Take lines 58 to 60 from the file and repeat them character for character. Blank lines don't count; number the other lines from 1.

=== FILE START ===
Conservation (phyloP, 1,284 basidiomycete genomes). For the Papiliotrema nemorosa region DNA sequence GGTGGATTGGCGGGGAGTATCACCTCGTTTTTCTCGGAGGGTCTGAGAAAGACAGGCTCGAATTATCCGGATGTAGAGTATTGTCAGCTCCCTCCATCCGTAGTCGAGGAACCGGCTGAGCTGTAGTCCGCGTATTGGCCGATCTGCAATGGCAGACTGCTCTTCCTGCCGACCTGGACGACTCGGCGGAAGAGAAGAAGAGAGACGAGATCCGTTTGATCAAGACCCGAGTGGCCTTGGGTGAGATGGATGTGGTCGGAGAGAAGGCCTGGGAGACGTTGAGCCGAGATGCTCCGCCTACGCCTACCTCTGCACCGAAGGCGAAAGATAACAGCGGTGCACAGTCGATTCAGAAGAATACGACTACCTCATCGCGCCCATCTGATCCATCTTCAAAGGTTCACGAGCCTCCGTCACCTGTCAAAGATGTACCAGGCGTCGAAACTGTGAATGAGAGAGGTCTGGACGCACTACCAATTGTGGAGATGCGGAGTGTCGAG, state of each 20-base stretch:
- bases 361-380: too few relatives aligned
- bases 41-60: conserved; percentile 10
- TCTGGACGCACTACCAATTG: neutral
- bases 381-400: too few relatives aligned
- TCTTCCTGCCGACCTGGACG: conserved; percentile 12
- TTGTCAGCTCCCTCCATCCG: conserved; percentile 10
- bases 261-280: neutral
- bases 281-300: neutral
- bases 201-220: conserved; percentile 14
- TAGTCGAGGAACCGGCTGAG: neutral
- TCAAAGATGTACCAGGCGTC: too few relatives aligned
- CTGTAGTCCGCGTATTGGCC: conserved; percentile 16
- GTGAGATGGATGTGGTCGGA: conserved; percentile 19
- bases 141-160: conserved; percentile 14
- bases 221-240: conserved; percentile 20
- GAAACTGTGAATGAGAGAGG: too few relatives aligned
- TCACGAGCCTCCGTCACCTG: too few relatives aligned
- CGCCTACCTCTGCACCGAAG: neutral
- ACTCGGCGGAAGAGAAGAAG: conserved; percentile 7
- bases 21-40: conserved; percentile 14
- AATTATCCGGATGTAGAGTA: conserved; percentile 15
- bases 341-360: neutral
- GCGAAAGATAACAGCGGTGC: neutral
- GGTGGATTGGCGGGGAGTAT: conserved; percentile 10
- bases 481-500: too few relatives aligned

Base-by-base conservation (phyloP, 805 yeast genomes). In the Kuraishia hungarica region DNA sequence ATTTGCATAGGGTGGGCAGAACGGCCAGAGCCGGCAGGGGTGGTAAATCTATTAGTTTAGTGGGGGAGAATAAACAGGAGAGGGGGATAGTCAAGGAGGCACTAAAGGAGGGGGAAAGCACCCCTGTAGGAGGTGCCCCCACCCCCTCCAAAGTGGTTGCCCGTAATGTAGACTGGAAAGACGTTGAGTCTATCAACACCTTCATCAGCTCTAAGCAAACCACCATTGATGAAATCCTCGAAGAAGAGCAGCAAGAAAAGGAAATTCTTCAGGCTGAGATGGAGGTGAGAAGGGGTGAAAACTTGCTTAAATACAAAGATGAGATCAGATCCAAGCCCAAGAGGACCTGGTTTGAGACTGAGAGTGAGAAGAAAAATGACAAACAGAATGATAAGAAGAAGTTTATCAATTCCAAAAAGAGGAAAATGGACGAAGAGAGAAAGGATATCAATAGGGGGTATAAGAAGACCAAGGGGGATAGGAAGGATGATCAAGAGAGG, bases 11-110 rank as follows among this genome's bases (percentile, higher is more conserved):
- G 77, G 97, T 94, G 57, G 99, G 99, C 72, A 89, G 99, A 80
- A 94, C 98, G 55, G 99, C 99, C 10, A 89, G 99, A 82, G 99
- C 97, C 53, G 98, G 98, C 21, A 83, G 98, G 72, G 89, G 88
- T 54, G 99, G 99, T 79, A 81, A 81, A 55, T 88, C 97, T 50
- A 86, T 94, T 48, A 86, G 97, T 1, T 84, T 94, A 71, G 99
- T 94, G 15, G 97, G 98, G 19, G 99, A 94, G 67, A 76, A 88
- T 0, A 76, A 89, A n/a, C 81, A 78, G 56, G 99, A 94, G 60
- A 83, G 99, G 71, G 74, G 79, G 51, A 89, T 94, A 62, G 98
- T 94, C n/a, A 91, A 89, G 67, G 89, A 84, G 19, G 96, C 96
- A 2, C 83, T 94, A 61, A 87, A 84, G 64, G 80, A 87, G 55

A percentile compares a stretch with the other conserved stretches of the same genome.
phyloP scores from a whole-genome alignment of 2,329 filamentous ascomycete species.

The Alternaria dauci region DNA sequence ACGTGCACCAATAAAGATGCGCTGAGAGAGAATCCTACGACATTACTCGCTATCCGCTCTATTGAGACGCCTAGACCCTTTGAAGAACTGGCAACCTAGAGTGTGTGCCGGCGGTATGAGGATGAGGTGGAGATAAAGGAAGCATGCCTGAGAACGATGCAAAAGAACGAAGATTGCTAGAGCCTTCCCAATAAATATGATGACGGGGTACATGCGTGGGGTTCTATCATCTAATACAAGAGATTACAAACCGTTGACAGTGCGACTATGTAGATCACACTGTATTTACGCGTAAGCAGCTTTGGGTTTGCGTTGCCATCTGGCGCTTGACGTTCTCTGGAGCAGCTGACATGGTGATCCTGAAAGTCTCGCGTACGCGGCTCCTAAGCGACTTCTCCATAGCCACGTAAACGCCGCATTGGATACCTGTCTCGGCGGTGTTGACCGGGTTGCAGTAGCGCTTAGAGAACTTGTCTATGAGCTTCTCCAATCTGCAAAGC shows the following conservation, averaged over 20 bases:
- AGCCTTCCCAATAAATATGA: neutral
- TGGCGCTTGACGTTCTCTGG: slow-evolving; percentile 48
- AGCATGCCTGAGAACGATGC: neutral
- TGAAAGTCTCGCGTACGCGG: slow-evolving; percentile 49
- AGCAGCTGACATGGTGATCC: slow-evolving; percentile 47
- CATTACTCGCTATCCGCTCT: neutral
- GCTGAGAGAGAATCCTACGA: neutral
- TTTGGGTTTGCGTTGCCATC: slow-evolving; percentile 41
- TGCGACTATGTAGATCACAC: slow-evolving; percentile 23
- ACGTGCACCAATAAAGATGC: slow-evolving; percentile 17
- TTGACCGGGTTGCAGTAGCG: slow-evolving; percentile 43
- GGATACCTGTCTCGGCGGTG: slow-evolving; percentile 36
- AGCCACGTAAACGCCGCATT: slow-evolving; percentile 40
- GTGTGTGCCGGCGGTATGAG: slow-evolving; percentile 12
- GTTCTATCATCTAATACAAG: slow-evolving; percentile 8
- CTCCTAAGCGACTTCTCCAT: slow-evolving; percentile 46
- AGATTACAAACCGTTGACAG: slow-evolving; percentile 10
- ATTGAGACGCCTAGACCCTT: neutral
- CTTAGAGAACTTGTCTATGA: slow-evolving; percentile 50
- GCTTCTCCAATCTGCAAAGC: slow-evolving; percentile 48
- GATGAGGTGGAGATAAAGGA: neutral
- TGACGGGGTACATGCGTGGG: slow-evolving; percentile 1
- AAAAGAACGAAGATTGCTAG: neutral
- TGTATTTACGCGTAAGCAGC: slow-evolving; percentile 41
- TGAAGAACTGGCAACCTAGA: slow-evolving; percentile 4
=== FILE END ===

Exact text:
- ATTGAGACGCCTAGACCCTT: neutral
- CTTAGAGAACTTGTCTATGA: slow-evolving; percentile 50
- GCTTCTCCAATCTGCAAAGC: slow-evolving; percentile 48